Plan to overhaul Texas Rainy Day Fund and boost returns losing steam

A proposal to dramatically reshape the state’s Rainy Day Fund, the state’s savings account for tough economic times, has effectively died in the final days of the legislative session.


The fund, which is largely fed by taxes on oil and gas production and is projected to reach $12 billion by 2019 if left untouched, has been at the center of debates this legislative session over whether to tap it to help stave off budget cuts.


But a separate debate has unfolded over the fund's future. Throughout most of its 28-year history, the Rainy Day Fund functioned largely as a stockpile of cash, which would slowly lose value over time due to inflation unless the state put more money in. A since-stalled oil and gas boom poured in billions of dollars in recent years, but the comptroller could do little to boost returns on those investments.


Earlier this month, House lawmakers unanimously approved state Rep. Giovanni Capriglione’s House Bill 855  — loudly pushed by Texas Comptroller Glenn Hegar — that would have allowed Texas to embark on a new investment strategy, creating an endowment within the Rainy Day Fund that supporters believed would grow state savings by billions over the decades and potentially give lawmakers extra money each session for often-neglected items.



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But Senate lawmakers have removed language creating the endowment, which would have been called the Texas Legacy Fund.


“We’re just too late in session to do that,” Sen. Van Taylor, R-Plano, told members of the Senate Finance Committee Friday. The 140-day session ends on May 29.


Taylor’s version of the legislation would make smaller changes to the Rainy Day Fund, officially called the Economic Stabilization Fund. It would increase the amount of dollars — from $3 billion to $4 billion — that Hegar’s office could place into higher-yielding investments.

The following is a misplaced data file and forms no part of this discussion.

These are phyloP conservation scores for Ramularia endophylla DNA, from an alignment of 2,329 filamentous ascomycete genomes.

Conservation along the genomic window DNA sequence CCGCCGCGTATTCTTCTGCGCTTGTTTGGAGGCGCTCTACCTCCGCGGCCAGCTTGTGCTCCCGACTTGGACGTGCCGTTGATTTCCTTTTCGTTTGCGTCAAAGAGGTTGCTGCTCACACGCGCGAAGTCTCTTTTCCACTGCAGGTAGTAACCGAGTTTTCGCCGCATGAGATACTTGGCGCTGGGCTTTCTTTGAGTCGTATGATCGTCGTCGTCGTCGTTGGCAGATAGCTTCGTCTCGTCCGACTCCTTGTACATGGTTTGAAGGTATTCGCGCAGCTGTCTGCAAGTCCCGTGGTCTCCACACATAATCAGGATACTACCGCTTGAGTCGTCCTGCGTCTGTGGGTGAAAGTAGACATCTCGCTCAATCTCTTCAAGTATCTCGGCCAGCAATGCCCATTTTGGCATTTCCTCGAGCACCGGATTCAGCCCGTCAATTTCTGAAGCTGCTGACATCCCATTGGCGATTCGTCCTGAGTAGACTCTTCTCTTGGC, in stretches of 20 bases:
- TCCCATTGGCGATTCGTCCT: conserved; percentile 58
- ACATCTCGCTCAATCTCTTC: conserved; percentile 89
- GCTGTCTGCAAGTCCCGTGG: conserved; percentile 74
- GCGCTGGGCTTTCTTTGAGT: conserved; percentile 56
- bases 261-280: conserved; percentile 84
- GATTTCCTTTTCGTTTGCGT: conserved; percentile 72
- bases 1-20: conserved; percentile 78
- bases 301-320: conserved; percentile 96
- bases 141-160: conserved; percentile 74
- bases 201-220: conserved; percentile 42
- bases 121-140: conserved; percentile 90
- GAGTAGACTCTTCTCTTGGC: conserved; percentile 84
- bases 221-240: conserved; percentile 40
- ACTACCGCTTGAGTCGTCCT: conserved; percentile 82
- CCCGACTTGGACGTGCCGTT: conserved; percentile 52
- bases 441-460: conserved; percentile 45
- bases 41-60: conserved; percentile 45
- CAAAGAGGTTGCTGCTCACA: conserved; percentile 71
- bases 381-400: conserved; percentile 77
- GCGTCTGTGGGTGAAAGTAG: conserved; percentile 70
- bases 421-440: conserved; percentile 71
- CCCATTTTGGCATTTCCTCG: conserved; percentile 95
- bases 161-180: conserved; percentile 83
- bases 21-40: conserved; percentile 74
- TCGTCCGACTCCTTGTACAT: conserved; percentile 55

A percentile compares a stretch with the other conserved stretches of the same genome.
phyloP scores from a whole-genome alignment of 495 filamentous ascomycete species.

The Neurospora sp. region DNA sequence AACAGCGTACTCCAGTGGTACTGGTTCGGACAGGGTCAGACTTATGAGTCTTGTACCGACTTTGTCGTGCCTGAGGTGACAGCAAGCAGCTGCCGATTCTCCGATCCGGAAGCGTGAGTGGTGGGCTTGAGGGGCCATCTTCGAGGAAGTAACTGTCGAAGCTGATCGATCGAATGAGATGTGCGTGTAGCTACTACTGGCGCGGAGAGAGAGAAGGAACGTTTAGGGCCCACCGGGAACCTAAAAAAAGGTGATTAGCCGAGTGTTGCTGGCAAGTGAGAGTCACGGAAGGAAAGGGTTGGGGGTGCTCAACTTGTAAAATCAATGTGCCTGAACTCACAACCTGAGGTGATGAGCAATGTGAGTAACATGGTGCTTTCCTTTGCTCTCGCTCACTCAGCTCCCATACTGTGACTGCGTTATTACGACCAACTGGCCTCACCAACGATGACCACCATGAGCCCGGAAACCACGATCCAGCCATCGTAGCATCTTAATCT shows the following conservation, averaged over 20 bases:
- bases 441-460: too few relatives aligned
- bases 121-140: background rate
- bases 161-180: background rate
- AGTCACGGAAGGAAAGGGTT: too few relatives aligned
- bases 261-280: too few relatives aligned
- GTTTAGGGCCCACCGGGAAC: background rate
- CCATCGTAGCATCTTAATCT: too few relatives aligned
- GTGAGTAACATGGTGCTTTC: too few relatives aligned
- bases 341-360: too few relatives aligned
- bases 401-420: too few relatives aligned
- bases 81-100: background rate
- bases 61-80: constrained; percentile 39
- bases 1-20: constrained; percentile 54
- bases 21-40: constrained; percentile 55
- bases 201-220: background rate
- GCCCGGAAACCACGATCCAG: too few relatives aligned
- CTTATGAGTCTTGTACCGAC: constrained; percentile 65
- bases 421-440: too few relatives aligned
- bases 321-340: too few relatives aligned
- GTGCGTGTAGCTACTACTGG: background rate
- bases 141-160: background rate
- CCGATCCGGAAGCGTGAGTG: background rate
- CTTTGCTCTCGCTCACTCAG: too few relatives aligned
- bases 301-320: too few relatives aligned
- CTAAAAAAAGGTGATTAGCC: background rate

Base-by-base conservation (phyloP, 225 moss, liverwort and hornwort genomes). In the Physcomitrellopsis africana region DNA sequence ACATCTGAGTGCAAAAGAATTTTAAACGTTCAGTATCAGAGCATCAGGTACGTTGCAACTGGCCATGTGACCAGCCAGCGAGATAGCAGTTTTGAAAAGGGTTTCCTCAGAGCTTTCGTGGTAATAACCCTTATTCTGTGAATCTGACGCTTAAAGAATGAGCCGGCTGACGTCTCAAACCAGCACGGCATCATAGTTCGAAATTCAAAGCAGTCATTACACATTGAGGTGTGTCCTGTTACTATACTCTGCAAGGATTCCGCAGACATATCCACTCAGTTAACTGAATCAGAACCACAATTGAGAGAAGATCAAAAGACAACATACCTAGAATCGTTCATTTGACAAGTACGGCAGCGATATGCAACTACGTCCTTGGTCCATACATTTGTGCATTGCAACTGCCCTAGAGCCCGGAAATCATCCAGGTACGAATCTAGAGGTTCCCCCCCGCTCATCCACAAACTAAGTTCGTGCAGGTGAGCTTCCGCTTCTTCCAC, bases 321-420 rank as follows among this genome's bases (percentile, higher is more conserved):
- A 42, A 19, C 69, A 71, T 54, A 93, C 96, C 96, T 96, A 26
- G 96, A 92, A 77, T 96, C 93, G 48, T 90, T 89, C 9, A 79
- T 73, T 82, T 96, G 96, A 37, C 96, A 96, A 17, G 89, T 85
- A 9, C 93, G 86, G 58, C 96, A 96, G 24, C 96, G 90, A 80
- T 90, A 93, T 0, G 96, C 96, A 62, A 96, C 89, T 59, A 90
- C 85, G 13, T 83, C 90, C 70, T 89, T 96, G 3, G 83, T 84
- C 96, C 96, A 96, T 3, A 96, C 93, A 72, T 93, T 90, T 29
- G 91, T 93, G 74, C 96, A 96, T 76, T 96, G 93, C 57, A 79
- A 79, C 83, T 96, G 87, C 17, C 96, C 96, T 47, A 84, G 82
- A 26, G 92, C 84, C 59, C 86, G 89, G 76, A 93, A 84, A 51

And that bill lacked enough votes Friday to clear the Senate Finance Committee, which had several absent members.


Hegar, a Republican, originally drew up the endowment idea and began pushing it just last month. Capriglione, a Republican from Southlake, incorporated it into his legislation, which originally resembled Taylor’s latest Senate version.


"While I’m extremely disappointed that the status quo will remain for another two years, I realize that significant progress has been made over the last few months to highlight why Texas must implement a more fiscally responsible and financially prudent policy in managing the [Rainy Day Fund]," Hegar said in a statement.



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Ahead of next session, Hegar added, he will release a report highlighting the need for an overhaul to "hedge against long term balance sheet issues that will ultimately deteriorate Texas’ AAA credit rating.”


Hegar wants Texas to modernize an investment strategy that until recently, he has suggested, was like “burying the money in a hole on the Capitol lawn.”


By allowing the comptroller to invest a portion of Rainy Day Fund money in higher-risk, higher-yield long-term options, proponents say, Texas would bolster its defenses against the next downturn.



In a scenario the comptroller’s office mapped out, a $2 billion initial Texas Legacy Fund investment would grow to about $14.8 billion in a decade and $69.5 billion in two decades, assuming a 10-year median return of 6.5 percent. 


Gov. Greg Abbott has called Hegar's idea a “smart strategy."



Legislation passed in 2015 allowed Hegar’s office to put some rainy day funds in slightly higher-yielding investments, allowing the money to at least keep pace with the dollar’s changing value. But Hegar, Capriglione and others have said that didn’t do enough to modernize the state’s investment strategy.


Read more Tribune coverage: 


  • Texas Comptroller Glenn Hegar wants to reshape the state's Rainy Day Fund, aiming to get more bang for those stowed-away bucks.

  • The Senate doesn't like the House's hit on the Rainy Day Fund. The House doesn't like the Senate's delay of a deposit into the state's highway fund. Neither wants to raise taxes. But all is not yet lost — unless they want to fight about it.



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